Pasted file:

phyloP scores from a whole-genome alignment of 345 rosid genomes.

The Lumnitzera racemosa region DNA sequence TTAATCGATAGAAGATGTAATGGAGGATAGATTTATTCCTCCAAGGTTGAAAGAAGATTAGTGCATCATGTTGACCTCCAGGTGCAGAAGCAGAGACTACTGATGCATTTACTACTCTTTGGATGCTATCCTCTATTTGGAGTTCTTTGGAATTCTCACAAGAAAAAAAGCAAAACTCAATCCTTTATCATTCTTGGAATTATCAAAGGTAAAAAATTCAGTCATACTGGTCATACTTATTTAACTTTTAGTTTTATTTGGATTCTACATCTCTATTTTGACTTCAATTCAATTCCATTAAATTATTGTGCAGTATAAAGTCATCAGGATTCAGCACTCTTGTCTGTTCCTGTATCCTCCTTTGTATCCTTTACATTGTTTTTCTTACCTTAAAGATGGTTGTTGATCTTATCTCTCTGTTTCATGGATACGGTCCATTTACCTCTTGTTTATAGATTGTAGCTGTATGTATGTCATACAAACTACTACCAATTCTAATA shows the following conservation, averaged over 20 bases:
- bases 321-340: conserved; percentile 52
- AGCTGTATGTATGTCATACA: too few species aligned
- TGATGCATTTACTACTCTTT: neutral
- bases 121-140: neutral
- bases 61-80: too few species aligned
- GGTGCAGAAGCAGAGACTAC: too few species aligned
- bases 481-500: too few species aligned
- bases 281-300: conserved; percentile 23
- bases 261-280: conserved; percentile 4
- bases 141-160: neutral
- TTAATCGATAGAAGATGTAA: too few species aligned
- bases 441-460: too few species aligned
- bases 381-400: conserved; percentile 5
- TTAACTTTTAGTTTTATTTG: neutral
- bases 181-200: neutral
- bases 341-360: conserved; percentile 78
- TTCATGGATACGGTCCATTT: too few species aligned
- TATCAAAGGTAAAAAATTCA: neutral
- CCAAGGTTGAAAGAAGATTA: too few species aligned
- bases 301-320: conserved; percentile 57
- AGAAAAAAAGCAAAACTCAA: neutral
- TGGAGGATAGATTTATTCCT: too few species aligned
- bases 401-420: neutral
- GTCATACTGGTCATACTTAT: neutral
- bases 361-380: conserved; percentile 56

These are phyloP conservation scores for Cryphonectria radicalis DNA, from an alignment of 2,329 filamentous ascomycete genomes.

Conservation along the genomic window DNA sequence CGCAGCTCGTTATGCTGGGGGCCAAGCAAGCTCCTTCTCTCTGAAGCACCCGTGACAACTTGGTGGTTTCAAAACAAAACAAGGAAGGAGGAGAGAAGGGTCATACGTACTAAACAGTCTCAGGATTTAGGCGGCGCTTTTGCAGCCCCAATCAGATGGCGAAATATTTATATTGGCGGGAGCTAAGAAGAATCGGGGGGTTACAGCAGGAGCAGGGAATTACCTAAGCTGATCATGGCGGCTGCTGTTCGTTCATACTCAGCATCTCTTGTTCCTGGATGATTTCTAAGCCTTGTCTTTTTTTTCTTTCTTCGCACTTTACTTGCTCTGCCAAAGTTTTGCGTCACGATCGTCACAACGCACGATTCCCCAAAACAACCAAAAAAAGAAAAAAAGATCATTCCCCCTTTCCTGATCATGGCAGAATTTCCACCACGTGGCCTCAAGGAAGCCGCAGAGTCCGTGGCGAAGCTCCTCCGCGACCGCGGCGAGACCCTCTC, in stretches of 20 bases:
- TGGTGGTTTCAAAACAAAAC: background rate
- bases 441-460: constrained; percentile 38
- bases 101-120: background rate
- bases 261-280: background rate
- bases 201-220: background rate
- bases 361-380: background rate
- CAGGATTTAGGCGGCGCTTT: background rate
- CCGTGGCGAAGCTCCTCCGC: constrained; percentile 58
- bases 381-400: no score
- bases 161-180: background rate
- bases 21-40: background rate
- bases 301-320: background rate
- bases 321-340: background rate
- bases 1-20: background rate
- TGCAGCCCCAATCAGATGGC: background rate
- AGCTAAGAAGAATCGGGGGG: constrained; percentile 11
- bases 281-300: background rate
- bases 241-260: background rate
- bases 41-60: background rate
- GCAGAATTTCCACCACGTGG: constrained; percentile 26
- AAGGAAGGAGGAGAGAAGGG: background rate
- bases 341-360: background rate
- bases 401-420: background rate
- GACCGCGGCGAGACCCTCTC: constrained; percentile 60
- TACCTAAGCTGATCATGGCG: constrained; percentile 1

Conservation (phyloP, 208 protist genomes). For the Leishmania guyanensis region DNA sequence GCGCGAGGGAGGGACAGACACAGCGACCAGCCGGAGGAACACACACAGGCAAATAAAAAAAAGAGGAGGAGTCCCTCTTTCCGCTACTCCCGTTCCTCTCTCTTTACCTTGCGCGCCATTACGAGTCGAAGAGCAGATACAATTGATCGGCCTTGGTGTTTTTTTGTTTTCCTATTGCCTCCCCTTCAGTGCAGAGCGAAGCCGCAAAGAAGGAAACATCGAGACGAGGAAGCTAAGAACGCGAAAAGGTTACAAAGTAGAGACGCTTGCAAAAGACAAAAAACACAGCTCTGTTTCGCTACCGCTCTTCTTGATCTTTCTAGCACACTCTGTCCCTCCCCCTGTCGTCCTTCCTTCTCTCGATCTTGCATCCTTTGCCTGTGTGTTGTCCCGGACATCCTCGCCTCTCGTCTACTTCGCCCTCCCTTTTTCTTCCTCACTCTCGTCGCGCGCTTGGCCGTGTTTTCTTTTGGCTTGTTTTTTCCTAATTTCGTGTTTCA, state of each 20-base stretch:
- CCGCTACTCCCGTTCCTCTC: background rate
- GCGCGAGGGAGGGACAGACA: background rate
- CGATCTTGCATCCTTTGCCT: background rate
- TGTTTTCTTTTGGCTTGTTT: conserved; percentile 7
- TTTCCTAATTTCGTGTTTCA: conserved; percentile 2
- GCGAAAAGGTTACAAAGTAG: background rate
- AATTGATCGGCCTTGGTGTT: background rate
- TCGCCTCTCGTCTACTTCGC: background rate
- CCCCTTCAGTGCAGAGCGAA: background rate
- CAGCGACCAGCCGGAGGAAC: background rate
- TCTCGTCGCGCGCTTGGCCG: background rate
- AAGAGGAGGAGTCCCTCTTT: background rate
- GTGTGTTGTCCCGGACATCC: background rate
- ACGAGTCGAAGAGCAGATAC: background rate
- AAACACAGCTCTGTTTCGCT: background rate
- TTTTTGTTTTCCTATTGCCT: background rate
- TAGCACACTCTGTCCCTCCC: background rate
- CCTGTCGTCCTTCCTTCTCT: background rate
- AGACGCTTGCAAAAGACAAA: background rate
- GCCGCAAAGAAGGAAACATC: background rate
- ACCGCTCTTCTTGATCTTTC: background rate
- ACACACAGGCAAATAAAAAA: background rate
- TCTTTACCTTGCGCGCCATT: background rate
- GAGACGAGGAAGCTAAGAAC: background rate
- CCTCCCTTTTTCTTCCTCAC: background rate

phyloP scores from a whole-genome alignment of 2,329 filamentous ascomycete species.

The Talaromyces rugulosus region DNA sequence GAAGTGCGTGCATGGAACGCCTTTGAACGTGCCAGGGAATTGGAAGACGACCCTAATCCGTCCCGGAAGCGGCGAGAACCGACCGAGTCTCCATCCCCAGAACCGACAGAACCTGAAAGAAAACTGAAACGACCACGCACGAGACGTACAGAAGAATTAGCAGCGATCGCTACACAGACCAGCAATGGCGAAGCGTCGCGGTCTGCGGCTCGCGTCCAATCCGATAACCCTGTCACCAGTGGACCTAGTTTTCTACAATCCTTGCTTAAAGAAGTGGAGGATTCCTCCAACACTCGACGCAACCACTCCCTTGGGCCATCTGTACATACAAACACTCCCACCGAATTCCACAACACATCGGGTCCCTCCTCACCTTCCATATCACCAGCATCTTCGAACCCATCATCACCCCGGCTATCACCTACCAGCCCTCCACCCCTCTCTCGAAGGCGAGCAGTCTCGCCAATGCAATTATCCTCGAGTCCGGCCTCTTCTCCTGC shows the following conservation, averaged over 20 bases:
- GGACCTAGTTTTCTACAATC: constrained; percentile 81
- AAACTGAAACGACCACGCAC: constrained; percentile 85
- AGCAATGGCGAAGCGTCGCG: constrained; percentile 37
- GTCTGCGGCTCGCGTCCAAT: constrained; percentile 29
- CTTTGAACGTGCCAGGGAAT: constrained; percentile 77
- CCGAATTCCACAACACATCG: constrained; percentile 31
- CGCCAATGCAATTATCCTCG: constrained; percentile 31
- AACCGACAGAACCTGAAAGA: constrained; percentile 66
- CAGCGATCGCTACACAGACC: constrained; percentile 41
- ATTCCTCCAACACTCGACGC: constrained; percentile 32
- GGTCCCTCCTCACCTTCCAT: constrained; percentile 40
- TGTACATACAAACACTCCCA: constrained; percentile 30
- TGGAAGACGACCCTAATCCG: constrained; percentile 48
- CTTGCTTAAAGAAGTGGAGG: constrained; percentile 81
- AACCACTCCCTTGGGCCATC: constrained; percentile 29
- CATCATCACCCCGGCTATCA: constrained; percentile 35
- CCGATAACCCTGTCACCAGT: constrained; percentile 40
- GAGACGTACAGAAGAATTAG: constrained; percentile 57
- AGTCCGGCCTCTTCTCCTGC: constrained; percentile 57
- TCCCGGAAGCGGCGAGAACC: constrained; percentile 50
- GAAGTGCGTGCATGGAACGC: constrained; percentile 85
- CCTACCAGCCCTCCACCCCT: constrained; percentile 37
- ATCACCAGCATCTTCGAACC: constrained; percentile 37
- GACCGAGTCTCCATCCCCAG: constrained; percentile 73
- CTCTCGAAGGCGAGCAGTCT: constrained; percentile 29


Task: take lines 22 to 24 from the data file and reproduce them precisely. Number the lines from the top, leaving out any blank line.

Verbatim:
- bases 301-320: conserved; percentile 57
- AGAAAAAAAGCAAAACTCAA: neutral
- TGGAGGATAGATTTATTCCT: too few species aligned